Do you groan every time you have to prepare a proposal for a media agency or client? Or do you simply resort to duplicating an old one and rely on PowerPoint’s ‘copy and paste’ feature to update the company name? Maybe it’s time for a new approach!

In media sales a written proposal is a really important piece of work that goes far in excess of just presenting a price or idea to a potential client; it should clearly demonstrate understanding of a client’s needs and how you will achieve them. Writing a proposal doesn’t have to be an arduous chore. Just following a few simple steps will ensure that yours will grab attention and put you in strong position than other media sales executives!

Preparation, preparation, preparation

Much of the work takes place before you even start writing a proposal. Make sure you’ve done your homework and have a general understanding of the company; find out as much about them as possible from their website or any other available material – it may prompt questions that will become pertinent when you are interpreting a brief.

 Listen and learn

What goes into your proposal is largely dependent on what you take from the briefing, so be curious. If you get a face to face briefing meeting listen carefully to what the client or agency says and ask questions so that you clarify any points you aren’t sure of, or areas that you think are missing, taking detailed notes helps. If you don’t have a briefing meeting the same principles apply- get your questions in early, ideally by phone.  Don’t be afraid to challenge the media brief you may spark something the client hasn’t considered.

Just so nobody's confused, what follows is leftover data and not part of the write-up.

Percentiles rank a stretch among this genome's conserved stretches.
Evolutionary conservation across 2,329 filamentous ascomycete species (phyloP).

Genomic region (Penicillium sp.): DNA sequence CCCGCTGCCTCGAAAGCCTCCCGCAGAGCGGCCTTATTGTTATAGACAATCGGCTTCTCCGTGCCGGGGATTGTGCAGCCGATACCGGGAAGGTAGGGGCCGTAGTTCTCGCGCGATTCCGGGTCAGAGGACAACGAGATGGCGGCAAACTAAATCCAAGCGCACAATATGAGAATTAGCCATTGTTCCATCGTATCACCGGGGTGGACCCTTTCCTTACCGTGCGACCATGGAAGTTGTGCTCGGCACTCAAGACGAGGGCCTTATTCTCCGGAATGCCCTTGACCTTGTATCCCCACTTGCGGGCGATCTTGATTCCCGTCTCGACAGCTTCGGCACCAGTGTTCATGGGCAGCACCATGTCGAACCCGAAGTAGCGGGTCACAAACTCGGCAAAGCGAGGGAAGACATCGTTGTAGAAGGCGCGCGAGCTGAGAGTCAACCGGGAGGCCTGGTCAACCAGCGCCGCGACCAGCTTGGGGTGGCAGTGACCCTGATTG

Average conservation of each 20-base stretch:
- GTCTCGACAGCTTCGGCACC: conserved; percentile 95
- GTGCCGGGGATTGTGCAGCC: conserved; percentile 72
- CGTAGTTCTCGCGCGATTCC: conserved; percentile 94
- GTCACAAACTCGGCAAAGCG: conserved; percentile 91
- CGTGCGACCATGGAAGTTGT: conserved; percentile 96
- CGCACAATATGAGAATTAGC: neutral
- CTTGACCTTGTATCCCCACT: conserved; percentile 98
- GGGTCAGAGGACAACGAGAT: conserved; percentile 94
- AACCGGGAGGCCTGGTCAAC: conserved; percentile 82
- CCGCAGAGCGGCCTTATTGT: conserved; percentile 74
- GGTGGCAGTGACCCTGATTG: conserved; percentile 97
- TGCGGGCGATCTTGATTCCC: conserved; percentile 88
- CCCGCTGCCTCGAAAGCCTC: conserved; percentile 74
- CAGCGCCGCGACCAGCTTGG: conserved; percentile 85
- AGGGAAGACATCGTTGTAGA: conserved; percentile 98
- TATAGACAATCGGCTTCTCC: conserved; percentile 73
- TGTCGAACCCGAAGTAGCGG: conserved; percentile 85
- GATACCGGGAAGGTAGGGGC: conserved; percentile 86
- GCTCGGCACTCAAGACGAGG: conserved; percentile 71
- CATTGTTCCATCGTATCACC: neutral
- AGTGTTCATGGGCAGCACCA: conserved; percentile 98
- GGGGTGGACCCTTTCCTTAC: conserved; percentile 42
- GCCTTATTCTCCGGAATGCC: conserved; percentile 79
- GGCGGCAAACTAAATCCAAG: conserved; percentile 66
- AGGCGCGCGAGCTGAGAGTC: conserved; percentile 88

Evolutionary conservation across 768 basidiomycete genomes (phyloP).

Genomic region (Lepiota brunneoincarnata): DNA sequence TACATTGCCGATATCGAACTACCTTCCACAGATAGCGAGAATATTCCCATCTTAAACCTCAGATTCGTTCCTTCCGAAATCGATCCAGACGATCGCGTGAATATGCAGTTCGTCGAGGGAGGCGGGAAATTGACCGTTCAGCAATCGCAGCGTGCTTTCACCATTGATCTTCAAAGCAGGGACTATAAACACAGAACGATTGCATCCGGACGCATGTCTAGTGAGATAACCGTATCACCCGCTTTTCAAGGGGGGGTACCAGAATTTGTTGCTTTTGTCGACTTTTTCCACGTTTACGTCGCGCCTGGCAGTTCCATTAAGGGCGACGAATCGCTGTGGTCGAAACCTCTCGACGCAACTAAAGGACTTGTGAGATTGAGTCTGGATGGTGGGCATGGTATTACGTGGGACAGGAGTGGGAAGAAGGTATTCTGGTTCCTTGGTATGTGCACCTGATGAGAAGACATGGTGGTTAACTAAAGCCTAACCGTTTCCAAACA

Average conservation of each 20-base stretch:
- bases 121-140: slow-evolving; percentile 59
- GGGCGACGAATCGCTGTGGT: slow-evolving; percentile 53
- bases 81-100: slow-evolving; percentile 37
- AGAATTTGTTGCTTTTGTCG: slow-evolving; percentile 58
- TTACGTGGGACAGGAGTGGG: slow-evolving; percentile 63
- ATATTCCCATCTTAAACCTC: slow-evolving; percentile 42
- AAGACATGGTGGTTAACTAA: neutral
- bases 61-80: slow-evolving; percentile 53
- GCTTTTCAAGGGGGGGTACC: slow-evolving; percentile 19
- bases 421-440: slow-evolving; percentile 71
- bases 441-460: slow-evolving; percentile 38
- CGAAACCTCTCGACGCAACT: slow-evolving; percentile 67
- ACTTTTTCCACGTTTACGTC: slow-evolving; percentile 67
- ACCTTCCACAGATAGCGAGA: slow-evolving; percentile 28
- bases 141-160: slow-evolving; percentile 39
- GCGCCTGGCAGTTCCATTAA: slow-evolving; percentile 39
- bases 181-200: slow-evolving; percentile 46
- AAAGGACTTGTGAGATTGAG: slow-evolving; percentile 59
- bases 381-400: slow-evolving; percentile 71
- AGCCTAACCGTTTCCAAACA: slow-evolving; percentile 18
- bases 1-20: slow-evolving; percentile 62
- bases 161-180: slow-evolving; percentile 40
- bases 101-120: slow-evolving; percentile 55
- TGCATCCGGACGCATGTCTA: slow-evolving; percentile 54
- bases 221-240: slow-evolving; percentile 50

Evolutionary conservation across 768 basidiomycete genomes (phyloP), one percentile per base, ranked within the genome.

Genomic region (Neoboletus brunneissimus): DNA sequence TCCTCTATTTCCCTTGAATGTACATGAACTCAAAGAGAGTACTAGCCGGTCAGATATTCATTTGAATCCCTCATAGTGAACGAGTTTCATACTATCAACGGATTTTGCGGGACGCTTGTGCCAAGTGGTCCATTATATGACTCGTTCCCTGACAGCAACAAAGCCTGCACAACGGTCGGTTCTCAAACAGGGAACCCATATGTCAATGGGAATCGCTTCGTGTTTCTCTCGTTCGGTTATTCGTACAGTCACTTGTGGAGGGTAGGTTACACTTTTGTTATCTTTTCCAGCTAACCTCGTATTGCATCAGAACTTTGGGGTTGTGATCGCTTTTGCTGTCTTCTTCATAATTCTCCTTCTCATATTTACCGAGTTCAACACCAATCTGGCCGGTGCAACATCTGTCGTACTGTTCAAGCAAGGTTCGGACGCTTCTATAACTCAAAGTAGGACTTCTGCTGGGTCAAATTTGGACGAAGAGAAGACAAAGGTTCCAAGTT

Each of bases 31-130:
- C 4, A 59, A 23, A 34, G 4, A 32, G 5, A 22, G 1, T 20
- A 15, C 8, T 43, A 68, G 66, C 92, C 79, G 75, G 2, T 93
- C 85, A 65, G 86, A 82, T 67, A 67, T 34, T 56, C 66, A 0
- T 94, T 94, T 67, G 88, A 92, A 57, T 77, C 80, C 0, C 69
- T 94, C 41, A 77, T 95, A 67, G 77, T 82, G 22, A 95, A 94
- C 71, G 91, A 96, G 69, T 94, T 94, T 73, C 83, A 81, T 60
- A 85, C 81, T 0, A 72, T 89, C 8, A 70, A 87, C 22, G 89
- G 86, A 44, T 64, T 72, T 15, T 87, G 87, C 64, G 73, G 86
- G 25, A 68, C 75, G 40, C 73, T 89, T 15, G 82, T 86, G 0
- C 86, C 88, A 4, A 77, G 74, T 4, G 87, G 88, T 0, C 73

Establish what is expected of you

If you are not given clear direction, ask how the agency or client would like the proposal. Often media agencies have a template everyone is required to use, if so then stick to it.

 The client comes first

This may sound obvious but it needs to be said! It’s essential that your proposal convinces the client that you have real understanding of their needs or problem – unless they see that up front, they will quickly disengage from your proposal. The first part of your proposal will ideally include:

  • An overview of the client’s current situation
  • Your understanding the issue or opportunity they want to address
  • Acknowledgement of the results they expect to see.

Make it easy to buy

Often in our excitement to create media firsts our ideas become complicated and as a consequence more difficult to visualize and implement.  In the time poor world of media agencies this is a turn off.  Simplicity is best.  Make it easy for the client to say ” yes” by having a strong idea that is easy to grasp and to deliver.

Ensure your idea is focused around delivering on the client’s objectives.

Have a clear theme, that fits across platforms not a list of different ideas that client’s will find difficult to choose from. Be the curator for your clients.

The community of influence

And finally, consider who else will be reading your proposal. In media sales it may be passed to the planning team, the media manager and directly to the client. Each person who receives it needs to be able to understand your pitch and how it will add to the campaign just from the proposal.

Image Source; Flickr- olivander

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